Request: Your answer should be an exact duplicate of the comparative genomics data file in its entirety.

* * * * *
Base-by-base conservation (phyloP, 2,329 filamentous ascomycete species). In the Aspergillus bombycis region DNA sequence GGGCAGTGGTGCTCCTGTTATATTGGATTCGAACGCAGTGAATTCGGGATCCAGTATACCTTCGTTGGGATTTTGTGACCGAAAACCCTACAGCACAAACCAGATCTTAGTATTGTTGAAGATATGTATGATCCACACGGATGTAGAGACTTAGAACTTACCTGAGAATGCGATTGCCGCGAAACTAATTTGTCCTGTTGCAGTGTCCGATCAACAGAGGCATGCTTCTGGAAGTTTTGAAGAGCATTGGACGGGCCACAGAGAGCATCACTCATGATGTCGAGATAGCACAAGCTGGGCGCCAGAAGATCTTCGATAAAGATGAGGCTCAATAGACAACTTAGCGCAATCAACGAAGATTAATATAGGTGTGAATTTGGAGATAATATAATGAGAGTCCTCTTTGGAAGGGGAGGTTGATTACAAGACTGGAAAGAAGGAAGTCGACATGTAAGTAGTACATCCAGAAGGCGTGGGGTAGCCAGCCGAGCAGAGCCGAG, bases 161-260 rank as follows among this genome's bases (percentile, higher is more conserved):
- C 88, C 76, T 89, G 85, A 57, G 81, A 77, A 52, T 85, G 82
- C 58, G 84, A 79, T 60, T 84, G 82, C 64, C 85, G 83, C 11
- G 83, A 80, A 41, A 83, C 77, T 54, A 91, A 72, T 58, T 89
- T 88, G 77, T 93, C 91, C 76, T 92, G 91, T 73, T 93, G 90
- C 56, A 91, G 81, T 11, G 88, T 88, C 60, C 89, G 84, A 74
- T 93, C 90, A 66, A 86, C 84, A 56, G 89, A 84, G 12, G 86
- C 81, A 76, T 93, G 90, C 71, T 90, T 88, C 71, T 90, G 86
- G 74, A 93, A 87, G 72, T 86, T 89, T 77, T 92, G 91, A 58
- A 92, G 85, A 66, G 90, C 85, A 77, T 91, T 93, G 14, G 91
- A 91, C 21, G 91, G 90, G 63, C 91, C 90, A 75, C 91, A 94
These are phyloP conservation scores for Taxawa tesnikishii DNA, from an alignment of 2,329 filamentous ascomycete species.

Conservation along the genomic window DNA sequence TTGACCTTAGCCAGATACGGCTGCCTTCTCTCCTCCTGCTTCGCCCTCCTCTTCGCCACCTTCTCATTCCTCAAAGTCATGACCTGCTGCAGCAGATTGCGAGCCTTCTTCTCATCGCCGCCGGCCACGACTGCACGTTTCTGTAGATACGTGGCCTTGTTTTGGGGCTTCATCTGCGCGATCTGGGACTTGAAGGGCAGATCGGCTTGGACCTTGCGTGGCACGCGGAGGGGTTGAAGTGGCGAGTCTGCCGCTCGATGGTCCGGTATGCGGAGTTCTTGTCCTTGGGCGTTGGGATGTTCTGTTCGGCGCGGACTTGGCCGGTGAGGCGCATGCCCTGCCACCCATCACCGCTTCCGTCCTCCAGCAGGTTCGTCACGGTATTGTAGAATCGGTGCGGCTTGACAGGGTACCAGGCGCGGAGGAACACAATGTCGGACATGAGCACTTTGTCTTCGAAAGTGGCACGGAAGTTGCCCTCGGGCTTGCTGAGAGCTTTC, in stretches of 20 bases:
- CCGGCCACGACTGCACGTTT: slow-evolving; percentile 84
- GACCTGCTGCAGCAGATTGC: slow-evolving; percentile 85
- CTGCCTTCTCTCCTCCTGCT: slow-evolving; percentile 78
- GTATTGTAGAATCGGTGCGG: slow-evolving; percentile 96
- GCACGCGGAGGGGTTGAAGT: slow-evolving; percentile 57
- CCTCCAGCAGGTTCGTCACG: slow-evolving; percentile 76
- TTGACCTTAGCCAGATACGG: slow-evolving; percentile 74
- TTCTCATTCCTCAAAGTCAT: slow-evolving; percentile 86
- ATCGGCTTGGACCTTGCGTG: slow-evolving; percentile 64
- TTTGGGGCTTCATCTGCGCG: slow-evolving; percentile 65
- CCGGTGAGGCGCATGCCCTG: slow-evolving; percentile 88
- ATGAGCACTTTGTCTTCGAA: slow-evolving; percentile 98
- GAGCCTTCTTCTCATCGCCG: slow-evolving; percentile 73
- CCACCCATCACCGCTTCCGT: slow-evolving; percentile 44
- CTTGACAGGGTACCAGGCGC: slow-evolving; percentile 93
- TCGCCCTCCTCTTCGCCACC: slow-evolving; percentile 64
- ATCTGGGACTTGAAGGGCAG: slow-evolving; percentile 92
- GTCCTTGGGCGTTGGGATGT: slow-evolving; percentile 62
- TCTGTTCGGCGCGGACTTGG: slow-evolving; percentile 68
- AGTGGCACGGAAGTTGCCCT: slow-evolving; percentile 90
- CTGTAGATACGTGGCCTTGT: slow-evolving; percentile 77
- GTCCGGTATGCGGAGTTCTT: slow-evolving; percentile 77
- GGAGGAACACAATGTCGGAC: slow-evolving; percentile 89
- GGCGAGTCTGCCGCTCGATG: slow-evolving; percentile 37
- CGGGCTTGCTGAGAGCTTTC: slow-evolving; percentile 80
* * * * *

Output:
Base-by-base conservation (phyloP, 2,329 filamentous ascomycete species). In the Aspergillus bombycis region DNA sequence GGGCAGTGGTGCTCCTGTTATATTGGATTCGAACGCAGTGAATTCGGGATCCAGTATACCTTCGTTGGGATTTTGTGACCGAAAACCCTACAGCACAAACCAGATCTTAGTATTGTTGAAGATATGTATGATCCACACGGATGTAGAGACTTAGAACTTACCTGAGAATGCGATTGCCGCGAAACTAATTTGTCCTGTTGCAGTGTCCGATCAACAGAGGCATGCTTCTGGAAGTTTTGAAGAGCATTGGACGGGCCACAGAGAGCATCACTCATGATGTCGAGATAGCACAAGCTGGGCGCCAGAAGATCTTCGATAAAGATGAGGCTCAATAGACAACTTAGCGCAATCAACGAAGATTAATATAGGTGTGAATTTGGAGATAATATAATGAGAGTCCTCTTTGGAAGGGGAGGTTGATTACAAGACTGGAAAGAAGGAAGTCGACATGTAAGTAGTACATCCAGAAGGCGTGGGGTAGCCAGCCGAGCAGAGCCGAG, bases 161-260 rank as follows among this genome's bases (percentile, higher is more conserved):
- C 88, C 76, T 89, G 85, A 57, G 81, A 77, A 52, T 85, G 82
- C 58, G 84, A 79, T 60, T 84, G 82, C 64, C 85, G 83, C 11
- G 83, A 80, A 41, A 83, C 77, T 54, A 91, A 72, T 58, T 89
- T 88, G 77, T 93, C 91, C 76, T 92, G 91, T 73, T 93, G 90
- C 56, A 91, G 81, T 11, G 88, T 88, C 60, C 89, G 84, A 74
- T 93, C 90, A 66, A 86, C 84, A 56, G 89, A 84, G 12, G 86
- C 81, A 76, T 93, G 90, C 71, T 90, T 88, C 71, T 90, G 86
- G 74, A 93, A 87, G 72, T 86, T 89, T 77, T 92, G 91, A 58
- A 92, G 85, A 66, G 90, C 85, A 77, T 91, T 93, G 14, G 91
- A 91, C 21, G 91, G 90, G 63, C 91, C 90, A 75, C 91, A 94
These are phyloP conservation scores for Taxawa tesnikishii DNA, from an alignment of 2,329 filamentous ascomycete species.

Conservation along the genomic window DNA sequence TTGACCTTAGCCAGATACGGCTGCCTTCTCTCCTCCTGCTTCGCCCTCCTCTTCGCCACCTTCTCATTCCTCAAAGTCATGACCTGCTGCAGCAGATTGCGAGCCTTCTTCTCATCGCCGCCGGCCACGACTGCACGTTTCTGTAGATACGTGGCCTTGTTTTGGGGCTTCATCTGCGCGATCTGGGACTTGAAGGGCAGATCGGCTTGGACCTTGCGTGGCACGCGGAGGGGTTGAAGTGGCGAGTCTGCCGCTCGATGGTCCGGTATGCGGAGTTCTTGTCCTTGGGCGTTGGGATGTTCTGTTCGGCGCGGACTTGGCCGGTGAGGCGCATGCCCTGCCACCCATCACCGCTTCCGTCCTCCAGCAGGTTCGTCACGGTATTGTAGAATCGGTGCGGCTTGACAGGGTACCAGGCGCGGAGGAACACAATGTCGGACATGAGCACTTTGTCTTCGAAAGTGGCACGGAAGTTGCCCTCGGGCTTGCTGAGAGCTTTC, in stretches of 20 bases:
- CCGGCCACGACTGCACGTTT: slow-evolving; percentile 84
- GACCTGCTGCAGCAGATTGC: slow-evolving; percentile 85
- CTGCCTTCTCTCCTCCTGCT: slow-evolving; percentile 78
- GTATTGTAGAATCGGTGCGG: slow-evolving; percentile 96
- GCACGCGGAGGGGTTGAAGT: slow-evolving; percentile 57
- CCTCCAGCAGGTTCGTCACG: slow-evolving; percentile 76
- TTGACCTTAGCCAGATACGG: slow-evolving; percentile 74
- TTCTCATTCCTCAAAGTCAT: slow-evolving; percentile 86
- ATCGGCTTGGACCTTGCGTG: slow-evolving; percentile 64
- TTTGGGGCTTCATCTGCGCG: slow-evolving; percentile 65
- CCGGTGAGGCGCATGCCCTG: slow-evolving; percentile 88
- ATGAGCACTTTGTCTTCGAA: slow-evolving; percentile 98
- GAGCCTTCTTCTCATCGCCG: slow-evolving; percentile 73
- CCACCCATCACCGCTTCCGT: slow-evolving; percentile 44
- CTTGACAGGGTACCAGGCGC: slow-evolving; percentile 93
- TCGCCCTCCTCTTCGCCACC: slow-evolving; percentile 64
- ATCTGGGACTTGAAGGGCAG: slow-evolving; percentile 92
- GTCCTTGGGCGTTGGGATGT: slow-evolving; percentile 62
- TCTGTTCGGCGCGGACTTGG: slow-evolving; percentile 68
- AGTGGCACGGAAGTTGCCCT: slow-evolving; percentile 90
- CTGTAGATACGTGGCCTTGT: slow-evolving; percentile 77
- GTCCGGTATGCGGAGTTCTT: slow-evolving; percentile 77
- GGAGGAACACAATGTCGGAC: slow-evolving; percentile 89
- GGCGAGTCTGCCGCTCGATG: slow-evolving; percentile 37
- CGGGCTTGCTGAGAGCTTTC: slow-evolving; percentile 80